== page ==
I have lately been watching TV in the night and the content of movies or documentaries or programs is awesome. And guess what – not much advertising! So, practically most of the channels are not earning revenue from 11pm to 7 am and sometime hours in the afternoon! So, basic content for advertising => 12 hrs where everyone is fighting.

    with video downloads and IPTV – ads can be targeted only at the TIME the user is watching to the proper demographic! Better use of bandwidth for the companies. Proper targetting for the advertisers! and yeah even the customer wins in the bargain – I don’t have to see a Beetle ad!

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  3. Google Video

    I made a post a few days ago about Google Video and it seems that the same matter is making headlines across bloggers around the technological blogosphere. It feels good to be right. I am excited about the future….

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  4. Hey brian, good catch. thanks to you the authors of the reports caught the glitch in their model. i appreciate your eagle eyes, and so do the authors, who pinged me. you rockstar you!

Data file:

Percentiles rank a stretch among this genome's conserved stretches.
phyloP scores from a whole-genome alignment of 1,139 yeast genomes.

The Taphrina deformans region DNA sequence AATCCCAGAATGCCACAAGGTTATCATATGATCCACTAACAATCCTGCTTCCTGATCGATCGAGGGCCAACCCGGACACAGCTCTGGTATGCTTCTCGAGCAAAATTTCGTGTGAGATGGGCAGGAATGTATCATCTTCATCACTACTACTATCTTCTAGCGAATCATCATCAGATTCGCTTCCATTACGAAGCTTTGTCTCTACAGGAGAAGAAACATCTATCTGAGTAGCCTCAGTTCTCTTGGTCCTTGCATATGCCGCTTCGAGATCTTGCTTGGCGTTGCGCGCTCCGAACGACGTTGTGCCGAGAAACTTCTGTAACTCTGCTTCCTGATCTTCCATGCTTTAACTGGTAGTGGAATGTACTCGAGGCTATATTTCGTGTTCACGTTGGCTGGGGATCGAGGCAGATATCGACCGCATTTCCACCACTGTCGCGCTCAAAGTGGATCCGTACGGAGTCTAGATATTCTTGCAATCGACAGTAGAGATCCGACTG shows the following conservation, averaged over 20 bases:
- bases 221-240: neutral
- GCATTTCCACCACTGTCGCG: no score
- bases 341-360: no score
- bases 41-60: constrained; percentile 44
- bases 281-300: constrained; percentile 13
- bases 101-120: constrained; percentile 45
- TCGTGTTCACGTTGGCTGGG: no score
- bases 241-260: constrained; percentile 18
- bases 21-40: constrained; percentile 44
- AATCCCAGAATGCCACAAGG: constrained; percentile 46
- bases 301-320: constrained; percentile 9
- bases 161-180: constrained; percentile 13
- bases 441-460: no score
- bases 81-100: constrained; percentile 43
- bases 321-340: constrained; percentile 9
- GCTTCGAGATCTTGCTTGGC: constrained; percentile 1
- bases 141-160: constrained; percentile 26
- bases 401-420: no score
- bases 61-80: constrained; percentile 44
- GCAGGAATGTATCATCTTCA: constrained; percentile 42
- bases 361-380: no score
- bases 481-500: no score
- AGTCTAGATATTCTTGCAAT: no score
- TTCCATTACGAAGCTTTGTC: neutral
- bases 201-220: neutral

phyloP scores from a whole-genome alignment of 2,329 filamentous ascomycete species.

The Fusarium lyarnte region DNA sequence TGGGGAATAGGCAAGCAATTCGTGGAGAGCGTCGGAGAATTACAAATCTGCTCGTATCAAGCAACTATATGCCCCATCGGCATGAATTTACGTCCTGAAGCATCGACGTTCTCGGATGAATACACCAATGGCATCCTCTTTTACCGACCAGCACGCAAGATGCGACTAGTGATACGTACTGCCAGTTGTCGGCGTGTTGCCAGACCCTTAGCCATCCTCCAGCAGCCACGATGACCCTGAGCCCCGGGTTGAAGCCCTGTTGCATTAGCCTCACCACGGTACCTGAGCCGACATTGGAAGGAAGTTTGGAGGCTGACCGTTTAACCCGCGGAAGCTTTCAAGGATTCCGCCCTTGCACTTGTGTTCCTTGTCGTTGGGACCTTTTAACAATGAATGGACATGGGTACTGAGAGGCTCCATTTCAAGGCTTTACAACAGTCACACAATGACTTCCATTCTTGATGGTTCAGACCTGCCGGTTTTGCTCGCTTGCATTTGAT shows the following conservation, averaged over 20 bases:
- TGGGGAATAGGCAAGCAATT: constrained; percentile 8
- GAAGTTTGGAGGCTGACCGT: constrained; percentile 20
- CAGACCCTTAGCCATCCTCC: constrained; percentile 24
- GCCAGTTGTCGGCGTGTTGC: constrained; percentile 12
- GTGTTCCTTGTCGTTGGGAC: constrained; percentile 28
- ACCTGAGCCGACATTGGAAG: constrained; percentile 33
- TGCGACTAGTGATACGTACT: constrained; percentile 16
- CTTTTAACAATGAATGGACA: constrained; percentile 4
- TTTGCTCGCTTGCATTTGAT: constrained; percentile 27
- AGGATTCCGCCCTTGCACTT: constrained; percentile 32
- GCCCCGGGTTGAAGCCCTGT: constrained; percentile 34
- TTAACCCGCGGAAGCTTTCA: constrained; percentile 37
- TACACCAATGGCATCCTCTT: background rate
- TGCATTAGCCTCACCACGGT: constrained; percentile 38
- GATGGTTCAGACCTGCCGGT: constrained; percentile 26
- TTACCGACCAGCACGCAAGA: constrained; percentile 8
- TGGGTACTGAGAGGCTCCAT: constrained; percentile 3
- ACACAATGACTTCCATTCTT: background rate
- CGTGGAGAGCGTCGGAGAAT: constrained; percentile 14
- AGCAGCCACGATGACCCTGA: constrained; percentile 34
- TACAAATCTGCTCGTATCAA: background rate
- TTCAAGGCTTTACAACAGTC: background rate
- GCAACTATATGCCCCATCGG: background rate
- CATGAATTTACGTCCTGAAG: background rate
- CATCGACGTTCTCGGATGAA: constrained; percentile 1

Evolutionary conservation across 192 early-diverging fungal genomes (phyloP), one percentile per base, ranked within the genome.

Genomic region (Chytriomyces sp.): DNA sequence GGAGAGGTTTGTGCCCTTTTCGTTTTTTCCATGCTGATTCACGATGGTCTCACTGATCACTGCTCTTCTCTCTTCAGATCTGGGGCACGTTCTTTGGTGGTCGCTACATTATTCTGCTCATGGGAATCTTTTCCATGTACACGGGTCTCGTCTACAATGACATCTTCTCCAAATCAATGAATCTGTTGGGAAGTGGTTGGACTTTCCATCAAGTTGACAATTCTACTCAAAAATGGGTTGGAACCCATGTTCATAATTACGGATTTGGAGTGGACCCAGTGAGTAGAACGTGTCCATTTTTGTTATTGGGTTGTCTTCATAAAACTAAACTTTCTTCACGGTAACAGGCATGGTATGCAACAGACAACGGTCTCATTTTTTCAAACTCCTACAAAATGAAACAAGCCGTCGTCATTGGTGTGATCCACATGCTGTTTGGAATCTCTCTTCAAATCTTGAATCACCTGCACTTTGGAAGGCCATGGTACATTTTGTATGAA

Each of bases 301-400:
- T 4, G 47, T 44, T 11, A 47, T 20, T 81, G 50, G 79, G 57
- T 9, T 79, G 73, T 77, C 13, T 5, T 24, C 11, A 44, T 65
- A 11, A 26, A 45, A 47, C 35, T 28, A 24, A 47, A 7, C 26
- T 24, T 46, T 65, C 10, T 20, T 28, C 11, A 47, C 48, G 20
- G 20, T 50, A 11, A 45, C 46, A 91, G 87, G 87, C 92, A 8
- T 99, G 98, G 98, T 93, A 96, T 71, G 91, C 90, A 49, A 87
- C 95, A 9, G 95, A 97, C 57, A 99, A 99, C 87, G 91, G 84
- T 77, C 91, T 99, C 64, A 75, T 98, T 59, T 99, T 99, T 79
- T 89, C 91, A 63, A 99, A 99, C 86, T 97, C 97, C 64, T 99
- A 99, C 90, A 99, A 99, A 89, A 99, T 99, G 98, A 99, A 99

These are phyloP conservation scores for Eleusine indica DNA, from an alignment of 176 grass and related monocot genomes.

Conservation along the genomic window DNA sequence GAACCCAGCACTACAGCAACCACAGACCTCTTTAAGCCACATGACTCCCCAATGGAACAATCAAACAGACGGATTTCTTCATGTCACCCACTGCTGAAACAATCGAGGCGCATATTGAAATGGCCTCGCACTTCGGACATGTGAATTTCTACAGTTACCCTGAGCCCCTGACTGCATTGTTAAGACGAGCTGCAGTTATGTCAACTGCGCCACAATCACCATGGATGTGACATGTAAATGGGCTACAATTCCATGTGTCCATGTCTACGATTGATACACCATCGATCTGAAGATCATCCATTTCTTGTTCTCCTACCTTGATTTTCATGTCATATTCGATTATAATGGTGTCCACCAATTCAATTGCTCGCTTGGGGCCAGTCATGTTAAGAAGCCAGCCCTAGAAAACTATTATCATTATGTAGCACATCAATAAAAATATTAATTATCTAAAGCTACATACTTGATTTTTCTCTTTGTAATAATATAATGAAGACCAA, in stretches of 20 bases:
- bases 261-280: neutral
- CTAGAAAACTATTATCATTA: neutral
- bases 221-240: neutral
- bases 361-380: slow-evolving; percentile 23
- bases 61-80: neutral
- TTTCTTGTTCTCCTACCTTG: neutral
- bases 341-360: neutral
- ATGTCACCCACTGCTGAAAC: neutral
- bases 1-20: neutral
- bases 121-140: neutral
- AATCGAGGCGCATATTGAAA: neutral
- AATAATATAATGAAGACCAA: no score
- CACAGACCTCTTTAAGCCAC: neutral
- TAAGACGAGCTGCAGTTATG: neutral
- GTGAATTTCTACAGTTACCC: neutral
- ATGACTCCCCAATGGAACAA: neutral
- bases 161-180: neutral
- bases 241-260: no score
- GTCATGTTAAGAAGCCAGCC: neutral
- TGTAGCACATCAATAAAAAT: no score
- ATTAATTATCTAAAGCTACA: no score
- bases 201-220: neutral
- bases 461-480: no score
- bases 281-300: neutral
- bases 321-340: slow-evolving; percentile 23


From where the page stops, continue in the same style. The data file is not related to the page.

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  5. [...] Om Malik points out for us yet another way big G can bring in some greenback, once we all send Google our videos that is. [...]

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  6. You know how google is going to revolutionize this? INTERACTIVE ADS. How hard would it be to insert interactive flash ads into their flash video stream? not very. The CPMs would be through the roof in comparison to $5 mentioned above. BTW there is a big difference from $5-30CPm ($182Million -> over $1Billion). Not revolutionary idea, but I should get credit :-D so if google does do this, someone send me some stock.

    oh yeah and what about interactive product placement? (click on a coke can in a show, get a new tab open w/cocacola.com?)

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  7. Until Google Video gets rid of the idiotic Flash requirement, I know a huge % will never access the site. Having a Flash restruition is dumb unless Macromedia is paying you the priviliedge … not sure people let lazy webmasters get away with that crap.